I wrote a follow-up to my first post at PulpRev this past Monday, giving some recommendations on movies with the spirit of the Pulps in them. I tried to stick to things that new people and normies would not struggle to find, but I had to make one concession for my fellow anime and manga fans: Sword of the Stranger.
This is a fantastic story, told in a fantastic manner, with fantastic skill in all aspects. The TV Tropes link to the summary can spoil it for you, so be careful when reading it, but I don't think that's necessary. This film is a demonstration that storytelling is not just how you use words, and that even in an animated work choreography matters as a storytelling tool.
To give you a good sense of how good this film is, you need to see one of the fantastic fight scenes that drive the plot and do a lot of the storytelling. The final fight that everyone who sees this film loves and adores shows this in spades. Allow me to share:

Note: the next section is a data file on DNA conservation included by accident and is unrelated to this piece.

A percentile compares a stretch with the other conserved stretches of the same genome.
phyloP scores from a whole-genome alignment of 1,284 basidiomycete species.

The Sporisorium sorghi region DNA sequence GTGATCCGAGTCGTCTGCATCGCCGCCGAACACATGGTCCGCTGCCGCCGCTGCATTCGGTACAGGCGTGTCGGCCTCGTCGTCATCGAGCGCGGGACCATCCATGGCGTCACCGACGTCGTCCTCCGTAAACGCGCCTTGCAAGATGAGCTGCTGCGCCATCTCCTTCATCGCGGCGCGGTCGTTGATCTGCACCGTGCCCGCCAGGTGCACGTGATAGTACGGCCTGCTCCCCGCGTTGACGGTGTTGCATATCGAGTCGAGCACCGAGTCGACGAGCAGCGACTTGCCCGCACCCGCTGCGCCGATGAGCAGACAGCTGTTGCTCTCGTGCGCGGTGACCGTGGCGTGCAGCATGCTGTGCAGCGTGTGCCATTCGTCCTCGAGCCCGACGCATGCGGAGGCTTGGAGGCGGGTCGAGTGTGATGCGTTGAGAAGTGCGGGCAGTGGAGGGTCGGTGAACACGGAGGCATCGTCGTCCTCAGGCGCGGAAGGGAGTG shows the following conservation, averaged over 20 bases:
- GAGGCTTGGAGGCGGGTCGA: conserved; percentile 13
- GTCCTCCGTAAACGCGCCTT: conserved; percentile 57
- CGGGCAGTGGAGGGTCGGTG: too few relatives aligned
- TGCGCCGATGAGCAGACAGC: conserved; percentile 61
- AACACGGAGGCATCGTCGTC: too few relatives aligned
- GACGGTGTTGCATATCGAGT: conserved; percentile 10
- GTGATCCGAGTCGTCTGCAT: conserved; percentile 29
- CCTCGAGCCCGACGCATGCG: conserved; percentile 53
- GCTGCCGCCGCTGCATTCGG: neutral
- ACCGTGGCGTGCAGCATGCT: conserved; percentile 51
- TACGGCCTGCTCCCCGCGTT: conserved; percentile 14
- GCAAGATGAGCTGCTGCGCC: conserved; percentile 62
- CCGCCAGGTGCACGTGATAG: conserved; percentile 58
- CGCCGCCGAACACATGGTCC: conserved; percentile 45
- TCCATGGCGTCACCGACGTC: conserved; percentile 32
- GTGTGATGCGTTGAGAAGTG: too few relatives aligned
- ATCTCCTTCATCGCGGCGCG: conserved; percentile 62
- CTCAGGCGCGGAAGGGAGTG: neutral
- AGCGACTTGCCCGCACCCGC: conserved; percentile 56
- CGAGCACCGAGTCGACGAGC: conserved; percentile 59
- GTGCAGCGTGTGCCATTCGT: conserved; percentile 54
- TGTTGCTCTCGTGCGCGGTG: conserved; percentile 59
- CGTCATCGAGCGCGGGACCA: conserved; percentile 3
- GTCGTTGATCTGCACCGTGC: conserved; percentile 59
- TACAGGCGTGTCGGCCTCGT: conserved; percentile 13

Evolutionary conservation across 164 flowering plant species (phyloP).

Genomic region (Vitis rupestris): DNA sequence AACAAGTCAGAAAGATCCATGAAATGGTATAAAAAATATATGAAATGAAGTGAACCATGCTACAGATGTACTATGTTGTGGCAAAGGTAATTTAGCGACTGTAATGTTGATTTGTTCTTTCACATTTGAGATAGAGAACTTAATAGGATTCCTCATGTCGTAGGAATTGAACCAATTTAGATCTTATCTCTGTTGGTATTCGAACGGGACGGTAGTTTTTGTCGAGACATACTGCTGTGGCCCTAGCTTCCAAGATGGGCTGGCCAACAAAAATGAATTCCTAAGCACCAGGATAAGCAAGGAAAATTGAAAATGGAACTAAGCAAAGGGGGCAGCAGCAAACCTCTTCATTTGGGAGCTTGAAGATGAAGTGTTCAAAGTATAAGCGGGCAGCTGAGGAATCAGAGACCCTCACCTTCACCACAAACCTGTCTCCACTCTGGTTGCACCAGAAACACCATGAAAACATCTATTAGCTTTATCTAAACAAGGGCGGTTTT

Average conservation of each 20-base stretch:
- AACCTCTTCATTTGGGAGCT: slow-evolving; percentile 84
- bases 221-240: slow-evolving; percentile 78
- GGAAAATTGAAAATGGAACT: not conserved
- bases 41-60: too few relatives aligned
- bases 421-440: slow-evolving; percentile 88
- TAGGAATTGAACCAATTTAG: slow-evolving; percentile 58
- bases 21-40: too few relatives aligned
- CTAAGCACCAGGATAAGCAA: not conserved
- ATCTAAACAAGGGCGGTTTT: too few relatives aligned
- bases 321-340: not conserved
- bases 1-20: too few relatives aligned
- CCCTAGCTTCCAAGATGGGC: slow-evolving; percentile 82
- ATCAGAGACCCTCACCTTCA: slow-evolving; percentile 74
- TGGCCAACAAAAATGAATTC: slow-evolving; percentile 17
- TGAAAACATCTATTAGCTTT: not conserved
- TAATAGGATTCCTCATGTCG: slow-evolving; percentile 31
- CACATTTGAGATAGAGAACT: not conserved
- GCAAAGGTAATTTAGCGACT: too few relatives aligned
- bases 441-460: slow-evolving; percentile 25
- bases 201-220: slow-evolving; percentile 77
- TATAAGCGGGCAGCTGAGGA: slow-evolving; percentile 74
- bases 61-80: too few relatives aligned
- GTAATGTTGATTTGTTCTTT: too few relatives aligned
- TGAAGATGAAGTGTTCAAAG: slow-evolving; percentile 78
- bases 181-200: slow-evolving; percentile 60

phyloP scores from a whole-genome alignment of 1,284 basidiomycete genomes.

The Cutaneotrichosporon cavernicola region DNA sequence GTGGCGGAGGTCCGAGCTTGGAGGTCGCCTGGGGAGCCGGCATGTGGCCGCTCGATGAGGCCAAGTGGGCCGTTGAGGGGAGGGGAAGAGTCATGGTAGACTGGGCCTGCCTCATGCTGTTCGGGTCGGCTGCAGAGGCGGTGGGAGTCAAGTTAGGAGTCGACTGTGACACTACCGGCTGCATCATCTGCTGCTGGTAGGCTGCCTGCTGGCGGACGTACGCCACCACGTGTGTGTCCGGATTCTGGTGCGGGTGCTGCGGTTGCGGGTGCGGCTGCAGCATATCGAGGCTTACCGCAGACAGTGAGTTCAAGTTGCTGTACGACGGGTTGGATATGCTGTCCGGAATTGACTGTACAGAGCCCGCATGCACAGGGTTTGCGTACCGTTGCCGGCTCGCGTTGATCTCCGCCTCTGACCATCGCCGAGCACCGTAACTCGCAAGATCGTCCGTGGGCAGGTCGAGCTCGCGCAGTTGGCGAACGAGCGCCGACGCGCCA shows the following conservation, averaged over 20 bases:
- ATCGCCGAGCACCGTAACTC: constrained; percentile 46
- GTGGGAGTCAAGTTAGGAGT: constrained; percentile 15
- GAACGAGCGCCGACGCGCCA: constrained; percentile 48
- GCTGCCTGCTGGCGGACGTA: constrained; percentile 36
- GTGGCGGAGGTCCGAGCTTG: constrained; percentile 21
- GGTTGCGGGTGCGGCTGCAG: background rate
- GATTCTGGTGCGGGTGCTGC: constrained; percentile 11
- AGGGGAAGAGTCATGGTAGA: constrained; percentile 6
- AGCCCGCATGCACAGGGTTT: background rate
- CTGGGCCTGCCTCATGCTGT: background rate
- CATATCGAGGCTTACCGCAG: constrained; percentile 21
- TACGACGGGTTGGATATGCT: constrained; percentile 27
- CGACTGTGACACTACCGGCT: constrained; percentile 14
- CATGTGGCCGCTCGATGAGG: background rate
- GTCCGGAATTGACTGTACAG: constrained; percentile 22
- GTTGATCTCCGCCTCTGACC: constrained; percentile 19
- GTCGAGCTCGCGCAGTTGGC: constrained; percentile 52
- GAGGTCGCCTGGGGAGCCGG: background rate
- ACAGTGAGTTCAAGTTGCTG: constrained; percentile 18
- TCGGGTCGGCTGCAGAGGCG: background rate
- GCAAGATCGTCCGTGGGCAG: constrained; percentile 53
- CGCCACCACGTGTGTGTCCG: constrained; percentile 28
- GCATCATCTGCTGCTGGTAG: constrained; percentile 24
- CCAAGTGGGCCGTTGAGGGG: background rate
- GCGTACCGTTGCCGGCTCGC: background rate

You do not need to know who is the villain in that scene. You can tell without any prior knowledge. Likewise with the hero. What the stakes are may be a bit murky, but the presence of the boy and the dog give you what you require to figure that out (along with where this fight takes place).
The writer, director, animators, and actors took pains on multiple levels to ensure that the most subtle of details--things you notice, but your conscious mind misses--are in there. It does not insult you or lie to you. The hero ain't no angel, but he still does the right thing. The villains are individuals with comprehensible motivations, but they still do (or support) abhorrent deeds in pursuit of them (and the goal they pursue is arguably evil in itself). The result is a Japanese story that is Pulp to the core.
Find a stream, borrow a copy, or take a risk and buy one from Amazon. This isn't the usual anime bullshit. This is Miyazaki-level stuff, and it deserves a place in your library. Study this one if you're a storytelling, no matter your medium, because you will learn something. It reminded me of Robert E. Howard's historical fiction tales, favorably so. Of course the score is fantastic. Have a listen:
(Note: For those sensitives reading this, the dog lives. You're welcome.)